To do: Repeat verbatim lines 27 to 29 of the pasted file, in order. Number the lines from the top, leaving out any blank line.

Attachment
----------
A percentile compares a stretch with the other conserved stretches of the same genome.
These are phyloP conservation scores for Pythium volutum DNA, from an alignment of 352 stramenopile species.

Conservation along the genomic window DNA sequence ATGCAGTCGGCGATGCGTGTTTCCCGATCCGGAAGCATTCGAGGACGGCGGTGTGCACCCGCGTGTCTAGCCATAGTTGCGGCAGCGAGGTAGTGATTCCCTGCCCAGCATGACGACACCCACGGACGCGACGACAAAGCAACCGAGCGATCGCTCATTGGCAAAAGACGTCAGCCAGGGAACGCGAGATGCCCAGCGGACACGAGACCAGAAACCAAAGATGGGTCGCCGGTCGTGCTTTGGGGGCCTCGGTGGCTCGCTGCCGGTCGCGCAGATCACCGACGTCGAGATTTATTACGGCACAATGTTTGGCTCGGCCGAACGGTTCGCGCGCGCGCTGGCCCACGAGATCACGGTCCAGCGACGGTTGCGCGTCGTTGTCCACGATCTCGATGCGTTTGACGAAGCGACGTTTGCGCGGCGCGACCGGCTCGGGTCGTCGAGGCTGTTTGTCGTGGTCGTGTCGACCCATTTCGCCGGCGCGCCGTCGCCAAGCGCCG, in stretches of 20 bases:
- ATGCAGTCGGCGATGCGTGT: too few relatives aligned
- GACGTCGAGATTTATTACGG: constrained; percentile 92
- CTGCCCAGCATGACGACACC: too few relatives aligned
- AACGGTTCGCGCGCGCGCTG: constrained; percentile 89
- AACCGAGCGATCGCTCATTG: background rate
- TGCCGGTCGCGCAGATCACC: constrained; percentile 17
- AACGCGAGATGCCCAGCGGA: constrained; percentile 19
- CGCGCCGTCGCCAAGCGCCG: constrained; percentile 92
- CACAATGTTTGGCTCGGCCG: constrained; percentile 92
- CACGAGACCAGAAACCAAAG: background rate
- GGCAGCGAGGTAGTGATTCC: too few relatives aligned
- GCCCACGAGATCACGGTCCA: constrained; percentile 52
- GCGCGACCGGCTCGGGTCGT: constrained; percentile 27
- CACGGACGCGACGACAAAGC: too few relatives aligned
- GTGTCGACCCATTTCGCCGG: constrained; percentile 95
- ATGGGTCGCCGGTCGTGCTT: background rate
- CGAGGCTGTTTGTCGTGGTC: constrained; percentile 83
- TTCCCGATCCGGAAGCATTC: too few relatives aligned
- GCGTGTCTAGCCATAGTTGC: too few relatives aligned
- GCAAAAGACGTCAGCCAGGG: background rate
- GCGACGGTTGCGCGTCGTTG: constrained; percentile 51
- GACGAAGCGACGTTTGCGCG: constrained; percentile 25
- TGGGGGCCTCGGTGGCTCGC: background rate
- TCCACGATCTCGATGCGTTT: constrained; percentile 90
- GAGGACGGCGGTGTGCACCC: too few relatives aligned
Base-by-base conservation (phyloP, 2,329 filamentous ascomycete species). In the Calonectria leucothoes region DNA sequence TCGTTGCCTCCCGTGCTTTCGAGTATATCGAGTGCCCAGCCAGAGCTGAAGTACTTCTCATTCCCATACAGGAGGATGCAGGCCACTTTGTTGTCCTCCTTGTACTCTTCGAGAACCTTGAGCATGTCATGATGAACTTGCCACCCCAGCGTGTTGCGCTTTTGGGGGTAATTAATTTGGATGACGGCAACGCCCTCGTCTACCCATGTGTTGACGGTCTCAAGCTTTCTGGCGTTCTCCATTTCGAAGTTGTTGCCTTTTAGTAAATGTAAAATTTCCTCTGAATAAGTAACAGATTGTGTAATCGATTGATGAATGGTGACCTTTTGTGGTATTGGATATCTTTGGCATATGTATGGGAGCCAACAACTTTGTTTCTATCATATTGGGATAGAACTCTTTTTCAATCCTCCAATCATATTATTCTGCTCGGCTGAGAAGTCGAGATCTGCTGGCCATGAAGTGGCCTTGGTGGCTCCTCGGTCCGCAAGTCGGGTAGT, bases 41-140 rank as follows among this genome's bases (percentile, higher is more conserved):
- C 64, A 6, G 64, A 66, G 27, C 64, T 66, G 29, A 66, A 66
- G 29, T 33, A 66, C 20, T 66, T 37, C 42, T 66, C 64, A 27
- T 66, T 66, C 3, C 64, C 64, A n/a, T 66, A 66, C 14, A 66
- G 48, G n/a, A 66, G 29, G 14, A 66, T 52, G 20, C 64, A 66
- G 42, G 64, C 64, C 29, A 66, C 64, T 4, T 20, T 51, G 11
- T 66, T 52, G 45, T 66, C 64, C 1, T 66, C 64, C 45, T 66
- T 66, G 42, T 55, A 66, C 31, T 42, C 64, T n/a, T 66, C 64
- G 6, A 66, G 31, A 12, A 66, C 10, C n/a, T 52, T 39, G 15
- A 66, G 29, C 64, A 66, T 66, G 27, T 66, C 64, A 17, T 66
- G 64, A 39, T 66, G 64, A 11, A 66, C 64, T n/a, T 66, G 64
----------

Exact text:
- TCCACGATCTCGATGCGTTT: constrained; percentile 90
- GAGGACGGCGGTGTGCACCC: too few relatives aligned
Base-by-base conservation (phyloP, 2,329 filamentous ascomycete species). In the Calonectria leucothoes region DNA sequence TCGTTGCCTCCCGTGCTTTCGAGTATATCGAGTGCCCAGCCAGAGCTGAAGTACTTCTCATTCCCATACAGGAGGATGCAGGCCACTTTGTTGTCCTCCTTGTACTCTTCGAGAACCTTGAGCATGTCATGATGAACTTGCCACCCCAGCGTGTTGCGCTTTTGGGGGTAATTAATTTGGATGACGGCAACGCCCTCGTCTACCCATGTGTTGACGGTCTCAAGCTTTCTGGCGTTCTCCATTTCGAAGTTGTTGCCTTTTAGTAAATGTAAAATTTCCTCTGAATAAGTAACAGATTGTGTAATCGATTGATGAATGGTGACCTTTTGTGGTATTGGATATCTTTGGCATATGTATGGGAGCCAACAACTTTGTTTCTATCATATTGGGATAGAACTCTTTTTCAATCCTCCAATCATATTATTCTGCTCGGCTGAGAAGTCGAGATCTGCTGGCCATGAAGTGGCCTTGGTGGCTCCTCGGTCCGCAAGTCGGGTAGT, bases 41-140 rank as follows among this genome's bases (percentile, higher is more conserved):